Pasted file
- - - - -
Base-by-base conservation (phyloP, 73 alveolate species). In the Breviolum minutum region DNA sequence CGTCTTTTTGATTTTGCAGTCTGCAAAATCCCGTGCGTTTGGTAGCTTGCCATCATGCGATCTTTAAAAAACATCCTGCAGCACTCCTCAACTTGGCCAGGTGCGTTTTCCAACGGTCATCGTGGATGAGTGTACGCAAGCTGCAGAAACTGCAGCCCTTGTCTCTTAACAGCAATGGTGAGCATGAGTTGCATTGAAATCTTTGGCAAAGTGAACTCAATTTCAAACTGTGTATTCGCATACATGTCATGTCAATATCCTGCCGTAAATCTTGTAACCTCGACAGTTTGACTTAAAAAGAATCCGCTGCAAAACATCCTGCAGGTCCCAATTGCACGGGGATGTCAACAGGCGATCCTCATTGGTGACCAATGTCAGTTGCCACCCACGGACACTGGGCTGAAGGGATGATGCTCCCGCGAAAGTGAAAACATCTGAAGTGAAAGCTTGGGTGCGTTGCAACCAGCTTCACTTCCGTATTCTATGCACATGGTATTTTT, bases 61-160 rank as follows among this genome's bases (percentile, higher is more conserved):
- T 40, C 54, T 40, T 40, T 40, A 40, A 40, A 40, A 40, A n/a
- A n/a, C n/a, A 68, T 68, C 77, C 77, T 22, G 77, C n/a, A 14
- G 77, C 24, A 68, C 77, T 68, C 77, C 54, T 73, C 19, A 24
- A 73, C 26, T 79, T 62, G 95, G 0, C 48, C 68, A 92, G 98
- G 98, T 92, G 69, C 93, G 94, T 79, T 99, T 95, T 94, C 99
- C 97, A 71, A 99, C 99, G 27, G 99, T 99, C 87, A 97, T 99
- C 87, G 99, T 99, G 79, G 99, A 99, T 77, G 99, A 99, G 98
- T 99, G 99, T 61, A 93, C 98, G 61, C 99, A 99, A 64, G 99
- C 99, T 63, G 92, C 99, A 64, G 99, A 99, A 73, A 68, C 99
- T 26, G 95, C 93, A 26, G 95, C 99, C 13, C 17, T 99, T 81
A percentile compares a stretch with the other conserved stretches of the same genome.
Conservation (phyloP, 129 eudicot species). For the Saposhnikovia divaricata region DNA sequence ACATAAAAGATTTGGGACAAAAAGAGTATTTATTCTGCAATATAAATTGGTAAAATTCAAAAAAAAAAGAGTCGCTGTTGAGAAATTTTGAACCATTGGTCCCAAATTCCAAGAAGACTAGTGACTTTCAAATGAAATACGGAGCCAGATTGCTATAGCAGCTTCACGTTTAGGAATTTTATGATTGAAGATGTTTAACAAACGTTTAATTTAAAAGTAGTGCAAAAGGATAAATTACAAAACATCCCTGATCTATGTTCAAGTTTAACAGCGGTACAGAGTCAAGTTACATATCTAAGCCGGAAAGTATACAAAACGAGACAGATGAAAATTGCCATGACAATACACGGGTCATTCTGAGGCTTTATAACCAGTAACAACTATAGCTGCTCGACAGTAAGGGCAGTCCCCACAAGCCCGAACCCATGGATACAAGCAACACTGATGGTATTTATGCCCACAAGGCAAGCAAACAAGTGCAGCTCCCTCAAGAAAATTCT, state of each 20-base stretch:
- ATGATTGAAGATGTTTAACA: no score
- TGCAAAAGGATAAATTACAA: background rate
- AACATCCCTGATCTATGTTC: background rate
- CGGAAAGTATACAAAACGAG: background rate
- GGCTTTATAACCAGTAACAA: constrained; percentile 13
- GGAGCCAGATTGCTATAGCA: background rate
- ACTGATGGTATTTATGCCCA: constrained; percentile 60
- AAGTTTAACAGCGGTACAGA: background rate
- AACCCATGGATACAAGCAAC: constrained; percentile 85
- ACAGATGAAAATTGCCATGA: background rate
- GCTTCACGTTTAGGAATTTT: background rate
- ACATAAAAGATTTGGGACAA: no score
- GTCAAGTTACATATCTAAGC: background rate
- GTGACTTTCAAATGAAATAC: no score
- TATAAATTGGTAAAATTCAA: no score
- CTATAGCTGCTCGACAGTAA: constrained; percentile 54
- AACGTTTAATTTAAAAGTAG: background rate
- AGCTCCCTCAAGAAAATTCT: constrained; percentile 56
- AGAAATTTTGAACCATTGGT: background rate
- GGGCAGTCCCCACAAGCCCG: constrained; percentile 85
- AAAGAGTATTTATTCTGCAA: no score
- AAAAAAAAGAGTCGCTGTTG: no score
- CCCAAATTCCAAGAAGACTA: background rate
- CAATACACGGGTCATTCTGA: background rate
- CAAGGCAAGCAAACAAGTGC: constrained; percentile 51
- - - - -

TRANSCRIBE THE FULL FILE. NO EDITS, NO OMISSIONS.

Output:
Base-by-base conservation (phyloP, 73 alveolate species). In the Breviolum minutum region DNA sequence CGTCTTTTTGATTTTGCAGTCTGCAAAATCCCGTGCGTTTGGTAGCTTGCCATCATGCGATCTTTAAAAAACATCCTGCAGCACTCCTCAACTTGGCCAGGTGCGTTTTCCAACGGTCATCGTGGATGAGTGTACGCAAGCTGCAGAAACTGCAGCCCTTGTCTCTTAACAGCAATGGTGAGCATGAGTTGCATTGAAATCTTTGGCAAAGTGAACTCAATTTCAAACTGTGTATTCGCATACATGTCATGTCAATATCCTGCCGTAAATCTTGTAACCTCGACAGTTTGACTTAAAAAGAATCCGCTGCAAAACATCCTGCAGGTCCCAATTGCACGGGGATGTCAACAGGCGATCCTCATTGGTGACCAATGTCAGTTGCCACCCACGGACACTGGGCTGAAGGGATGATGCTCCCGCGAAAGTGAAAACATCTGAAGTGAAAGCTTGGGTGCGTTGCAACCAGCTTCACTTCCGTATTCTATGCACATGGTATTTTT, bases 61-160 rank as follows among this genome's bases (percentile, higher is more conserved):
- T 40, C 54, T 40, T 40, T 40, A 40, A 40, A 40, A 40, A n/a
- A n/a, C n/a, A 68, T 68, C 77, C 77, T 22, G 77, C n/a, A 14
- G 77, C 24, A 68, C 77, T 68, C 77, C 54, T 73, C 19, A 24
- A 73, C 26, T 79, T 62, G 95, G 0, C 48, C 68, A 92, G 98
- G 98, T 92, G 69, C 93, G 94, T 79, T 99, T 95, T 94, C 99
- C 97, A 71, A 99, C 99, G 27, G 99, T 99, C 87, A 97, T 99
- C 87, G 99, T 99, G 79, G 99, A 99, T 77, G 99, A 99, G 98
- T 99, G 99, T 61, A 93, C 98, G 61, C 99, A 99, A 64, G 99
- C 99, T 63, G 92, C 99, A 64, G 99, A 99, A 73, A 68, C 99
- T 26, G 95, C 93, A 26, G 95, C 99, C 13, C 17, T 99, T 81
A percentile compares a stretch with the other conserved stretches of the same genome.
Conservation (phyloP, 129 eudicot species). For the Saposhnikovia divaricata region DNA sequence ACATAAAAGATTTGGGACAAAAAGAGTATTTATTCTGCAATATAAATTGGTAAAATTCAAAAAAAAAAGAGTCGCTGTTGAGAAATTTTGAACCATTGGTCCCAAATTCCAAGAAGACTAGTGACTTTCAAATGAAATACGGAGCCAGATTGCTATAGCAGCTTCACGTTTAGGAATTTTATGATTGAAGATGTTTAACAAACGTTTAATTTAAAAGTAGTGCAAAAGGATAAATTACAAAACATCCCTGATCTATGTTCAAGTTTAACAGCGGTACAGAGTCAAGTTACATATCTAAGCCGGAAAGTATACAAAACGAGACAGATGAAAATTGCCATGACAATACACGGGTCATTCTGAGGCTTTATAACCAGTAACAACTATAGCTGCTCGACAGTAAGGGCAGTCCCCACAAGCCCGAACCCATGGATACAAGCAACACTGATGGTATTTATGCCCACAAGGCAAGCAAACAAGTGCAGCTCCCTCAAGAAAATTCT, state of each 20-base stretch:
- ATGATTGAAGATGTTTAACA: no score
- TGCAAAAGGATAAATTACAA: background rate
- AACATCCCTGATCTATGTTC: background rate
- CGGAAAGTATACAAAACGAG: background rate
- GGCTTTATAACCAGTAACAA: constrained; percentile 13
- GGAGCCAGATTGCTATAGCA: background rate
- ACTGATGGTATTTATGCCCA: constrained; percentile 60
- AAGTTTAACAGCGGTACAGA: background rate
- AACCCATGGATACAAGCAAC: constrained; percentile 85
- ACAGATGAAAATTGCCATGA: background rate
- GCTTCACGTTTAGGAATTTT: background rate
- ACATAAAAGATTTGGGACAA: no score
- GTCAAGTTACATATCTAAGC: background rate
- GTGACTTTCAAATGAAATAC: no score
- TATAAATTGGTAAAATTCAA: no score
- CTATAGCTGCTCGACAGTAA: constrained; percentile 54
- AACGTTTAATTTAAAAGTAG: background rate
- AGCTCCCTCAAGAAAATTCT: constrained; percentile 56
- AGAAATTTTGAACCATTGGT: background rate
- GGGCAGTCCCCACAAGCCCG: constrained; percentile 85
- AAAGAGTATTTATTCTGCAA: no score
- AAAAAAAAGAGTCGCTGTTG: no score
- CCCAAATTCCAAGAAGACTA: background rate
- CAATACACGGGTCATTCTGA: background rate
- CAAGGCAAGCAAACAAGTGC: constrained; percentile 51